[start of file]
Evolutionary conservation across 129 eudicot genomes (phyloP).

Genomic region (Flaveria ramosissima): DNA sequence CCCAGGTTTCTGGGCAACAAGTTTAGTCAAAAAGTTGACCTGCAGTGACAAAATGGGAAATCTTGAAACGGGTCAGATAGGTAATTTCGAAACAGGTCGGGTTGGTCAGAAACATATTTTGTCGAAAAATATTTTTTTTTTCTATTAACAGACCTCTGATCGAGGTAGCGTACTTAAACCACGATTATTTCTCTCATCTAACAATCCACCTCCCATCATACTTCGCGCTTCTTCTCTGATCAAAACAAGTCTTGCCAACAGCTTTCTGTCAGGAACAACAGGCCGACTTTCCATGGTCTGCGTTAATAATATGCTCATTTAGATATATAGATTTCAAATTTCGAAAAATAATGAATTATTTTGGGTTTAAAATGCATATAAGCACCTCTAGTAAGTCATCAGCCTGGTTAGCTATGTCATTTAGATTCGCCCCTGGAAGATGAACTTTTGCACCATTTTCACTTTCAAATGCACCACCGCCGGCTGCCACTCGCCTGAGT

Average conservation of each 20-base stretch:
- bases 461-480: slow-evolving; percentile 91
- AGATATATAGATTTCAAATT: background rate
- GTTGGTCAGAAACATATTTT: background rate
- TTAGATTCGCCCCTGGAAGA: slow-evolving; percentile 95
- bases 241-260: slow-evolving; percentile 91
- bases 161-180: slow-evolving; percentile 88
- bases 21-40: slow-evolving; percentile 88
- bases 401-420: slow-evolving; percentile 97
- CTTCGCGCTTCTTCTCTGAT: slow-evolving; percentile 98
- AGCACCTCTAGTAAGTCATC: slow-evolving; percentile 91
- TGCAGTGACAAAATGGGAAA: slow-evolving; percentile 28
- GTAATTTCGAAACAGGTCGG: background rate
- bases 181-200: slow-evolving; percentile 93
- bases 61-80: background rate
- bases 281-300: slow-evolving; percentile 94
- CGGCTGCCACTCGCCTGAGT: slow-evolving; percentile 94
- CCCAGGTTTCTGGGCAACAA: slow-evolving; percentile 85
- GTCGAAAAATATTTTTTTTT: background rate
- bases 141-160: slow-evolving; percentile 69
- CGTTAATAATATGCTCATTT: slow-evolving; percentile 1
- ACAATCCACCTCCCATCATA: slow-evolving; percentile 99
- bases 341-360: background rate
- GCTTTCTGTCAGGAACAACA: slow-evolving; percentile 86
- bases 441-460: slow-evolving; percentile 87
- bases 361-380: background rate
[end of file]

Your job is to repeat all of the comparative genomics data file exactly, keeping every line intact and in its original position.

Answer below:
Evolutionary conservation across 129 eudicot genomes (phyloP).

Genomic region (Flaveria ramosissima): DNA sequence CCCAGGTTTCTGGGCAACAAGTTTAGTCAAAAAGTTGACCTGCAGTGACAAAATGGGAAATCTTGAAACGGGTCAGATAGGTAATTTCGAAACAGGTCGGGTTGGTCAGAAACATATTTTGTCGAAAAATATTTTTTTTTTCTATTAACAGACCTCTGATCGAGGTAGCGTACTTAAACCACGATTATTTCTCTCATCTAACAATCCACCTCCCATCATACTTCGCGCTTCTTCTCTGATCAAAACAAGTCTTGCCAACAGCTTTCTGTCAGGAACAACAGGCCGACTTTCCATGGTCTGCGTTAATAATATGCTCATTTAGATATATAGATTTCAAATTTCGAAAAATAATGAATTATTTTGGGTTTAAAATGCATATAAGCACCTCTAGTAAGTCATCAGCCTGGTTAGCTATGTCATTTAGATTCGCCCCTGGAAGATGAACTTTTGCACCATTTTCACTTTCAAATGCACCACCGCCGGCTGCCACTCGCCTGAGT

Average conservation of each 20-base stretch:
- bases 461-480: slow-evolving; percentile 91
- AGATATATAGATTTCAAATT: background rate
- GTTGGTCAGAAACATATTTT: background rate
- TTAGATTCGCCCCTGGAAGA: slow-evolving; percentile 95
- bases 241-260: slow-evolving; percentile 91
- bases 161-180: slow-evolving; percentile 88
- bases 21-40: slow-evolving; percentile 88
- bases 401-420: slow-evolving; percentile 97
- CTTCGCGCTTCTTCTCTGAT: slow-evolving; percentile 98
- AGCACCTCTAGTAAGTCATC: slow-evolving; percentile 91
- TGCAGTGACAAAATGGGAAA: slow-evolving; percentile 28
- GTAATTTCGAAACAGGTCGG: background rate
- bases 181-200: slow-evolving; percentile 93
- bases 61-80: background rate
- bases 281-300: slow-evolving; percentile 94
- CGGCTGCCACTCGCCTGAGT: slow-evolving; percentile 94
- CCCAGGTTTCTGGGCAACAA: slow-evolving; percentile 85
- GTCGAAAAATATTTTTTTTT: background rate
- bases 141-160: slow-evolving; percentile 69
- CGTTAATAATATGCTCATTT: slow-evolving; percentile 1
- ACAATCCACCTCCCATCATA: slow-evolving; percentile 99
- bases 341-360: background rate
- GCTTTCTGTCAGGAACAACA: slow-evolving; percentile 86
- bases 441-460: slow-evolving; percentile 87
- bases 361-380: background rate